The War Seal Foundation
The War Seal Foundation was founded by Sir Oswald Stoll (1866-1942) in 1915 as a tribute to all who fought and suffered in the Great War.
Sir Oswald Stoll was a theatre impresario and philanthropist who form the Moss Empire with Sir Edward Moss and Richard Thornton in 1900, creating the largest chain of variety theatres and music halls in the United Kingdom. The chain included the London Hippodrome and Coliseum which staged the first Royal Variety Shows in 1912.
When Veterans were returning home with physical and mental injuries, Sir Oswald took the lead on the public debate on how best to support them. By the end of the conflict more than two million men had been permanently or temporarily incapacitated and the lack of adequate housing and resources within the family home, was forcing many to remain in institutions.
Recognising the challenges of recovering in an alien environment, Sir Oswald established the ‘War Seal Foundation’. The purpose of the Foundation, was to enable Veterans to regain independent living and integrate in civilian life, through the provision of a high quality housing and vital medical support while living with their families.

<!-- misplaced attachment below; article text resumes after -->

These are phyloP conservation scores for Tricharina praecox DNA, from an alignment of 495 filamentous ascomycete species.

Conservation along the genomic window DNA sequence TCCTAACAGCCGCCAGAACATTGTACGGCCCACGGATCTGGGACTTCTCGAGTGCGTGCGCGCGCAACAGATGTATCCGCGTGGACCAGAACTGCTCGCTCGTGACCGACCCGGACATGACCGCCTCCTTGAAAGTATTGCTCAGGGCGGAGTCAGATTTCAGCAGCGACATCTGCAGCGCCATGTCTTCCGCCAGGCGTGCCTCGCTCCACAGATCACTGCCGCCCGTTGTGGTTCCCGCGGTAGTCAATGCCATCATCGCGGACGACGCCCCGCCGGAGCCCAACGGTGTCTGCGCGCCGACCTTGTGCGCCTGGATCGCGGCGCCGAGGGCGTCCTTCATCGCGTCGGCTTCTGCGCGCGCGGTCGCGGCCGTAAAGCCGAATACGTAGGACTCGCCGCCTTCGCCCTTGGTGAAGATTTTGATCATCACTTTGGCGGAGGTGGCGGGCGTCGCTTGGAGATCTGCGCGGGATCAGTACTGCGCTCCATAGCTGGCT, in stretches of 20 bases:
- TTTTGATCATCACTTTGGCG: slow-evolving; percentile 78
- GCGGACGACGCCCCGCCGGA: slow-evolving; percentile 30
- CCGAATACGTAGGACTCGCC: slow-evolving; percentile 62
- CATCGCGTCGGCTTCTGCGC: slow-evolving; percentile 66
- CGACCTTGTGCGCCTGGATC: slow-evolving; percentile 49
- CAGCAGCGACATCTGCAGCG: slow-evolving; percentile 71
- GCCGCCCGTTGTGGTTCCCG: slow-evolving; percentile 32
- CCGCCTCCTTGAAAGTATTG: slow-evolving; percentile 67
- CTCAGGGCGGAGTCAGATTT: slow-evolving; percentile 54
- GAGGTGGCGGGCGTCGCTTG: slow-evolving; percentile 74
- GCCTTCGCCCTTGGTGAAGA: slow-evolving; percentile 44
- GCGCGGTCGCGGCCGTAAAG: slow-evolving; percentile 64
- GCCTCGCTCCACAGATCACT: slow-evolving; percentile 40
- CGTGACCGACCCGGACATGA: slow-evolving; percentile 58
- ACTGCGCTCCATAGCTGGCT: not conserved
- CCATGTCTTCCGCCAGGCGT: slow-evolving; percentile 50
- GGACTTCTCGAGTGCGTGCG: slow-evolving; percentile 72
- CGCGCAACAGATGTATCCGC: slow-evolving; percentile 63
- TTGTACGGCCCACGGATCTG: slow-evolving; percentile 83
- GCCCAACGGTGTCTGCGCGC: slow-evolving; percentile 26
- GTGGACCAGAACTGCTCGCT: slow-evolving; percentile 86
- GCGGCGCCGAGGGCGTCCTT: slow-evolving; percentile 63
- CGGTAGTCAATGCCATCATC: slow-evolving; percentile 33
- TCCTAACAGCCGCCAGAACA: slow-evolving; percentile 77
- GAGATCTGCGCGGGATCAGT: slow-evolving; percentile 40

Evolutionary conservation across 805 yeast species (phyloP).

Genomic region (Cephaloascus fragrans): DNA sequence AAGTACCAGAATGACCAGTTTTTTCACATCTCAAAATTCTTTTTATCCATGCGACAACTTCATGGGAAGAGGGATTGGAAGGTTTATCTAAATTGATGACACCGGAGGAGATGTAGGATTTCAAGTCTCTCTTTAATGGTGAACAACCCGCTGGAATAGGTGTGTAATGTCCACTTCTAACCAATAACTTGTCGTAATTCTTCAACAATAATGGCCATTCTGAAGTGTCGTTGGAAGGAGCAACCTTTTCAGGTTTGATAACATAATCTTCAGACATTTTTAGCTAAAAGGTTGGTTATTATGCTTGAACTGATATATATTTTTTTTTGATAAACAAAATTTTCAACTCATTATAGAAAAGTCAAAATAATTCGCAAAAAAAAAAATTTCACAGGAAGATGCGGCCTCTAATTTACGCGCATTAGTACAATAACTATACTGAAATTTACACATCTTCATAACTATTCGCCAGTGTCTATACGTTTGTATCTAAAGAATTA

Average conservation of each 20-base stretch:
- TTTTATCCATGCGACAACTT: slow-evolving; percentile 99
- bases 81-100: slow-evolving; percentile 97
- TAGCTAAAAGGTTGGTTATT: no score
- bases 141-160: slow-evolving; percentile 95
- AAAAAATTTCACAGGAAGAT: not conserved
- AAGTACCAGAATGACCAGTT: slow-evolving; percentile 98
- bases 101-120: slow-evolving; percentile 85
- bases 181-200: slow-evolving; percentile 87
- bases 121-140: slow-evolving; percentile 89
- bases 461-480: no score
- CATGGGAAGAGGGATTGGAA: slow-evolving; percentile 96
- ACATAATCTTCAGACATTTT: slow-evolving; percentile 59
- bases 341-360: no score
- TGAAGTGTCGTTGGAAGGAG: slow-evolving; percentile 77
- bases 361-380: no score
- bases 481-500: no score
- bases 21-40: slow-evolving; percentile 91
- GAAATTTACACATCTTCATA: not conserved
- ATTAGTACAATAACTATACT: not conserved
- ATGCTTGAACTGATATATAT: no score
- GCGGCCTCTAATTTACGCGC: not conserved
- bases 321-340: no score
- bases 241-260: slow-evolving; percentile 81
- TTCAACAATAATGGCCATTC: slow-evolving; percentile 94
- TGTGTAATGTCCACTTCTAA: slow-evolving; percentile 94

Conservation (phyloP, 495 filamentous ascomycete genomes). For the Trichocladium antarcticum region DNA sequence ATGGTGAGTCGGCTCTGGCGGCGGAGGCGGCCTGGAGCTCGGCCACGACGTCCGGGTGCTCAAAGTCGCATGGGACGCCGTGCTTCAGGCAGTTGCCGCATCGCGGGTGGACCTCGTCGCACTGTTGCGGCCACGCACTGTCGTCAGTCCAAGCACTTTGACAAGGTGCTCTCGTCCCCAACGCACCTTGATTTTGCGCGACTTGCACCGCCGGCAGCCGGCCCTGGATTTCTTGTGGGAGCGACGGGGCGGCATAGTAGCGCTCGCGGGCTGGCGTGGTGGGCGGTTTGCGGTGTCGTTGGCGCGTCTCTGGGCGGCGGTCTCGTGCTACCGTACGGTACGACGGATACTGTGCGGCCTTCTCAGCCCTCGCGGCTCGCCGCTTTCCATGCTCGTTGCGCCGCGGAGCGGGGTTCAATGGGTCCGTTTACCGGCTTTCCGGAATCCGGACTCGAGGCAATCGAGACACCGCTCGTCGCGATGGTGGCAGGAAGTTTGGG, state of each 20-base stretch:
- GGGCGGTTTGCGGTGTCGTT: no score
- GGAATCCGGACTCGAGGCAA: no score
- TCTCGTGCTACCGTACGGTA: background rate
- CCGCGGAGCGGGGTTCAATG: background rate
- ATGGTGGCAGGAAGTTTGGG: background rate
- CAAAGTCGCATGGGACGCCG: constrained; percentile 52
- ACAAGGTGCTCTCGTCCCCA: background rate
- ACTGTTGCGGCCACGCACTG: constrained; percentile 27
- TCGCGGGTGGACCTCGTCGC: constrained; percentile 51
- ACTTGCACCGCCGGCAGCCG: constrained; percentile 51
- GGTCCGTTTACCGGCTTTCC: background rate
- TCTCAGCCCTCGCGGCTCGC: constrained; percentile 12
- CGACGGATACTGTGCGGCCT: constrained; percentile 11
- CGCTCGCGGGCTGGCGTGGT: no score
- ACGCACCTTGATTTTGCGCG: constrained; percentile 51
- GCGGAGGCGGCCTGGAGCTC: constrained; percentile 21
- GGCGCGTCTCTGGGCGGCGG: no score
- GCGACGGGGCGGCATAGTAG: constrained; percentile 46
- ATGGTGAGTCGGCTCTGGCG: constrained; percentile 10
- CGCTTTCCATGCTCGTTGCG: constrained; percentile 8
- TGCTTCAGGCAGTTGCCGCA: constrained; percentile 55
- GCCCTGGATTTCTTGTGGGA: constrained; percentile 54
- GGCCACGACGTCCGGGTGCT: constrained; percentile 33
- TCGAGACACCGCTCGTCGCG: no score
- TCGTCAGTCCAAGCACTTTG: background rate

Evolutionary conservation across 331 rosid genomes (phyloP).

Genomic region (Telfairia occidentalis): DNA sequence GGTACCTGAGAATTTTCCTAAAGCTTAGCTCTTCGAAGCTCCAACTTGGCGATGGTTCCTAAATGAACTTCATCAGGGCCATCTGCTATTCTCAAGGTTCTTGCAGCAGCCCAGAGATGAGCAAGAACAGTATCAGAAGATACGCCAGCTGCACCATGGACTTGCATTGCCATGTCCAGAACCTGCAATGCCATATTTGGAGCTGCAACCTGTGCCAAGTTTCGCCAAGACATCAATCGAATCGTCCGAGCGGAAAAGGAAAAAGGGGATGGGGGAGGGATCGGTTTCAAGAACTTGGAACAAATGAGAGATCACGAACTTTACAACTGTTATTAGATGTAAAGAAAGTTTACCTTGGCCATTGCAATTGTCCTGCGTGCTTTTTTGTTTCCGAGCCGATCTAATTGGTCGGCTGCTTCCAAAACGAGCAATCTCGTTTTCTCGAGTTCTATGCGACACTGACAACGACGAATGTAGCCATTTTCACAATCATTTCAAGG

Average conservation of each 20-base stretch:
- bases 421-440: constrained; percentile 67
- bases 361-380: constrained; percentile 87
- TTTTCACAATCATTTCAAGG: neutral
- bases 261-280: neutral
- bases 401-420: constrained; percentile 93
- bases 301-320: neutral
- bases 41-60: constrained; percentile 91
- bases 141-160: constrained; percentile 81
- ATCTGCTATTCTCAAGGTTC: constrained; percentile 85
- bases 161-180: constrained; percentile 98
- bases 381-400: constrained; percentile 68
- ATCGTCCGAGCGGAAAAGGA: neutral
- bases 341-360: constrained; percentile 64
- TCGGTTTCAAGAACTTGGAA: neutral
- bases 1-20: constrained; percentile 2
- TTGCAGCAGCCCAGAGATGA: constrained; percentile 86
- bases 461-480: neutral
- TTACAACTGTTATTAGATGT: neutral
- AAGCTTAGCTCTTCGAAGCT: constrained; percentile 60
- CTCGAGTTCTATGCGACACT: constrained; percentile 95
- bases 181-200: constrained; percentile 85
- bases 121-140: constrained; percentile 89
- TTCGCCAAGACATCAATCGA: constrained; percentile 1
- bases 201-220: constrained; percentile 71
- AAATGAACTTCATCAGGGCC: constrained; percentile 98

The Foundation set up to raise funds through the sale of postal seals to erect self-contained residential dwellings containing medical facilities, where soldiers could recover without the need to appeal for charity.
War Seal funds were raise by sale, donations and the organisation of entertainment events through Britain and the Empire during and after the war. They were advertised on the press and theatre programmes appealing to people’s sense of patriotism and debt towards the injured soldiers.
Sir Oswald bore the entire cost of the operation and gave the freehold of the site at Fulham Road where the first block of homes was built in 1917 providing accommodation for 142 families.
The War Seal Foundation became The Sir Oswald Stoll Foundation in 1937 and continues to provide housing and support to Veterans today.